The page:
Diocletian's persecution had so badly disorganized the Church in Rome that
not until 308 was a successor to Pope Marcellinus chosen. The new pope
was Marcellus, a Roman from the Via Lata district.
By this time the persecution had died down in the West, but the new pope
faced enormous difficulties. His first task was to reorganize the badly
shaken Church, and this task Marcellus seems to have accomplished. His
second task, however, was more difficult. It will be remembered that after
the short but very severe persecution of Decius the Church had been
troubled by the problem of what to do with the numerous weaker brethren
who had fallen under the stress of persecution. Now this same problem once
more arose, but this time the trouble came from a different source. In the
aftermath of the old persecution the chief trouble had come from harsh
rigorists, and it had been necessary for Pope St. Cornelius to insist that
the poor weak ones should be readmitted to communion with the Church after
due penance. Now Pope St. Marcellus found that the weaker brethren wished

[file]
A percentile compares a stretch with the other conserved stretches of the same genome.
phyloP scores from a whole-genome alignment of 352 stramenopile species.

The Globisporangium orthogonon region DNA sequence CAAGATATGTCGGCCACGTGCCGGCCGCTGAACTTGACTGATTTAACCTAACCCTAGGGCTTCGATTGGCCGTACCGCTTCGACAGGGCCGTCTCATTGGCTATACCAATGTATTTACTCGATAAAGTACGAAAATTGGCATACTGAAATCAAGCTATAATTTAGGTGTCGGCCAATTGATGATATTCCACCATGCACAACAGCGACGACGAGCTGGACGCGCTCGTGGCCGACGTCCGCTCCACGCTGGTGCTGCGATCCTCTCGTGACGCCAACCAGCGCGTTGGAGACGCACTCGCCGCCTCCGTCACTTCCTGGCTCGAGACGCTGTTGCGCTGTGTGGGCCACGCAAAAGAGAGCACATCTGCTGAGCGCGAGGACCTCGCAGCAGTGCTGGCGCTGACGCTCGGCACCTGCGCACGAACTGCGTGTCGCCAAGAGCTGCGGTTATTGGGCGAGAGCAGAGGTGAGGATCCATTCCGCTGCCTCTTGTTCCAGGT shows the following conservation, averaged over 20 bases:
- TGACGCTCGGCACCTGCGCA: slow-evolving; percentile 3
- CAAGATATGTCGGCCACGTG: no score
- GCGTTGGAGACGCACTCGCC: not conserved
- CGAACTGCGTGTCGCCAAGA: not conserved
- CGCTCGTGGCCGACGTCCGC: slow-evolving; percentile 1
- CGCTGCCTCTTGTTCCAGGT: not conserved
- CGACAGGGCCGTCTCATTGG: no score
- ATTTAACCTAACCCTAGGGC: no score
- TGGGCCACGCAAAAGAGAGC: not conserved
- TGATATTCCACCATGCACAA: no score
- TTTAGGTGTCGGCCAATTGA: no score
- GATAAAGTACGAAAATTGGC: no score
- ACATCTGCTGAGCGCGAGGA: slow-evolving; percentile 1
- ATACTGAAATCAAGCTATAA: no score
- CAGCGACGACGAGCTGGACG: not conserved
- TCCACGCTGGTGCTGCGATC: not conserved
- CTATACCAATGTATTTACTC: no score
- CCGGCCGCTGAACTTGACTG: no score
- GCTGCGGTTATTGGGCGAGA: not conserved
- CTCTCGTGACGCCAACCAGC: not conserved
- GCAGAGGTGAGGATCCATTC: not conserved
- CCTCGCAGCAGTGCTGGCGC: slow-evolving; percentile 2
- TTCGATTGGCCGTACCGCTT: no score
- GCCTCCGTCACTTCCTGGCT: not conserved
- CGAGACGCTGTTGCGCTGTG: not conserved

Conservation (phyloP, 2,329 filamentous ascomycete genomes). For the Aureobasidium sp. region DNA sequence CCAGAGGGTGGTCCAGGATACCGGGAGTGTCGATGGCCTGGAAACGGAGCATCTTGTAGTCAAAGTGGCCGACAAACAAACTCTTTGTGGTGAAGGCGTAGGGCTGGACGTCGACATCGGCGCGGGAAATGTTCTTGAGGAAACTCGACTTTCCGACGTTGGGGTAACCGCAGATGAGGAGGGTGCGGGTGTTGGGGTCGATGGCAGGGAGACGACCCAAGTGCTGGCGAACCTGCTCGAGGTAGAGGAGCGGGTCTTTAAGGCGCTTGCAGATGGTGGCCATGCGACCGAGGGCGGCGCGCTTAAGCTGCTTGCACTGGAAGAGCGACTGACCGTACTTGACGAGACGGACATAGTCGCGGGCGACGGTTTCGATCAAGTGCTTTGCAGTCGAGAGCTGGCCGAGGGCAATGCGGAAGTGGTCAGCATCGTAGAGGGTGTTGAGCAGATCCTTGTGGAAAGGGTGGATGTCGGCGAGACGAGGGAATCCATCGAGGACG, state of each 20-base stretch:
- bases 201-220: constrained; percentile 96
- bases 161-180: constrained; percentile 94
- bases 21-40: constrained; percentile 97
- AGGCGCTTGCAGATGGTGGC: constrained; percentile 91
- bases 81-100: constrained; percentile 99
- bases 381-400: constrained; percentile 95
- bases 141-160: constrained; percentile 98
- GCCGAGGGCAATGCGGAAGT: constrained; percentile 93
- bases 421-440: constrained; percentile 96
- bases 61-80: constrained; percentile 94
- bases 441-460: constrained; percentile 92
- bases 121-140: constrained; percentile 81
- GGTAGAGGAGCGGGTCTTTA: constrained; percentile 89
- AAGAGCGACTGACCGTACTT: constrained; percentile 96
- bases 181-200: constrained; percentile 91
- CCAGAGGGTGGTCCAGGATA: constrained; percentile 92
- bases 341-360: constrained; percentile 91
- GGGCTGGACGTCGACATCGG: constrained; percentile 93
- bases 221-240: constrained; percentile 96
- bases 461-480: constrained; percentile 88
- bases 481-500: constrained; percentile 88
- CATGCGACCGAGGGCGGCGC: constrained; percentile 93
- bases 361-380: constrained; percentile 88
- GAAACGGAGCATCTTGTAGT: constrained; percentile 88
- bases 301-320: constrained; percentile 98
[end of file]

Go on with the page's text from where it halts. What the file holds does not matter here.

indeed to be readmitted to the Church, but that they had small stomach for
penance. The Pope's attempts to enforce this Church discipline were
fiercely resented. Under the leadership of one who had denied Christ, even
in time of peace, the malcontents raised so much trouble that fights broke
out and blood was shed. The Emperor Maxentius seems to have believed that
Pope Marcellus was at the bottom of these broils, and sent him into exile.
There is a story, not well authenticated, that the Pope was forced to work
in the stables of the imperial post. But at any rate it is certain that
after a short time Pope Marcellus died in exile. He is honored as a martyr
and a saint. His feast is kept on January 16. The exile of Pope Marcellus
is one of the first examples of the secular government interfering with the
Church apart from outright persecution.
Excerpted from "Popes
Through the Ages" by Joseph Brusher, S.J.